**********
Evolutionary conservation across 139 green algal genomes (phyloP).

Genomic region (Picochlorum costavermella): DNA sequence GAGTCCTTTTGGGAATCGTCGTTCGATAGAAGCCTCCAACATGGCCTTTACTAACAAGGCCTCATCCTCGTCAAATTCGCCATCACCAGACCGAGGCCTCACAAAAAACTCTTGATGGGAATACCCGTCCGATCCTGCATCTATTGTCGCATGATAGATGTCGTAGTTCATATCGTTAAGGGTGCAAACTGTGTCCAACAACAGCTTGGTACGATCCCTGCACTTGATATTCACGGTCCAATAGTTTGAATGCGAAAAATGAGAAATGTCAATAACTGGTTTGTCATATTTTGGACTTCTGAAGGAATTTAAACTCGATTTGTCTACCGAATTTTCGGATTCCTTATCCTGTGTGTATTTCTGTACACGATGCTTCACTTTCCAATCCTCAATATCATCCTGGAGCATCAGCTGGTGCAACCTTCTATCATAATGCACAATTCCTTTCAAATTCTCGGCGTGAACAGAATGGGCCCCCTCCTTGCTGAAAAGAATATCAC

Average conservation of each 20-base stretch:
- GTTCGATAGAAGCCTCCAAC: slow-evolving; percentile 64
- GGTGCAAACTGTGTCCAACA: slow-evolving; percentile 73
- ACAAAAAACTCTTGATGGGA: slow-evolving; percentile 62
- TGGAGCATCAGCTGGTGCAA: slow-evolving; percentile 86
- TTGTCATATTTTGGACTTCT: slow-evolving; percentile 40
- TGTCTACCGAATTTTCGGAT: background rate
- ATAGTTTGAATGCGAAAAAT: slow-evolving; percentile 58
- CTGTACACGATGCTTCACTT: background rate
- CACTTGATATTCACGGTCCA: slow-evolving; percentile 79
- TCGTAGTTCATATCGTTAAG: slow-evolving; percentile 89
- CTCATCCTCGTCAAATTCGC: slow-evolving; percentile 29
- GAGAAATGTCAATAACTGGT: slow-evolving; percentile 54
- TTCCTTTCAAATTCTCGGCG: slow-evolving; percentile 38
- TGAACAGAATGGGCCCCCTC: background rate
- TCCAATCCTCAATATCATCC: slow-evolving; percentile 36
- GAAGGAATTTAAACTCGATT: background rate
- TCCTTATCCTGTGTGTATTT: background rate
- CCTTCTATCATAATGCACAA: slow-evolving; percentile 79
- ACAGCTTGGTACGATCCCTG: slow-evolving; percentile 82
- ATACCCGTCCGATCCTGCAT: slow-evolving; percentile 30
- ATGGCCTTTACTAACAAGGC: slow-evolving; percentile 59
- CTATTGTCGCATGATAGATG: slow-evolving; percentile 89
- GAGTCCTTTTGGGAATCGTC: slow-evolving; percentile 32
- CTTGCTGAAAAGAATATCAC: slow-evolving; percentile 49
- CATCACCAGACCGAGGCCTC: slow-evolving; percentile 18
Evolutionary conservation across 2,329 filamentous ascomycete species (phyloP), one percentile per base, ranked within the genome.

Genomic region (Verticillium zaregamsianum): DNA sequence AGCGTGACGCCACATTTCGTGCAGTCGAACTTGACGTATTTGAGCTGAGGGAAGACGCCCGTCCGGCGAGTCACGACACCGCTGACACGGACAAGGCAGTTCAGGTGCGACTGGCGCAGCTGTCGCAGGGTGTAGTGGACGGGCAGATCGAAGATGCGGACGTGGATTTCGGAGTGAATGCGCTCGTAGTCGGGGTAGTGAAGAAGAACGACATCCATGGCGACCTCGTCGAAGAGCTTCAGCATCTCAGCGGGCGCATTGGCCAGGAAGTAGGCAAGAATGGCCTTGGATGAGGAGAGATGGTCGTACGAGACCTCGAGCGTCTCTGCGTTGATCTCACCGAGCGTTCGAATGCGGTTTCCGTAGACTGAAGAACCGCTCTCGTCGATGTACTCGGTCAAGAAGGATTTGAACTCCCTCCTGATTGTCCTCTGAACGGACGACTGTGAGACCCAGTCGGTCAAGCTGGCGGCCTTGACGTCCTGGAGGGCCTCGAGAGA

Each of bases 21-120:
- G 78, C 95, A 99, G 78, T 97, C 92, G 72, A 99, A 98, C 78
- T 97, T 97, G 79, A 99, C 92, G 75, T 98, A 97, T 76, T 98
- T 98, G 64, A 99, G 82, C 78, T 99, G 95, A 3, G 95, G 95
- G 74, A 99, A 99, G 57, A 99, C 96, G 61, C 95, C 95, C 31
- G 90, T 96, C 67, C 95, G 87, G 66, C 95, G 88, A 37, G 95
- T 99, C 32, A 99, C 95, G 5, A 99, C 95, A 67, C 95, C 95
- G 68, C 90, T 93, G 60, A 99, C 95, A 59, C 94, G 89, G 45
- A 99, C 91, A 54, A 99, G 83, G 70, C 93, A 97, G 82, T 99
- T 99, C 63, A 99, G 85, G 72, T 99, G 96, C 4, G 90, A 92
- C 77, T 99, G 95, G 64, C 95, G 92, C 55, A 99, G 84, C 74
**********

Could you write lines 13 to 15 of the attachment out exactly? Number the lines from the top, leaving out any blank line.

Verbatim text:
- TCGTAGTTCATATCGTTAAG: slow-evolving; percentile 89
- CTCATCCTCGTCAAATTCGC: slow-evolving; percentile 29
- GAGAAATGTCAATAACTGGT: slow-evolving; percentile 54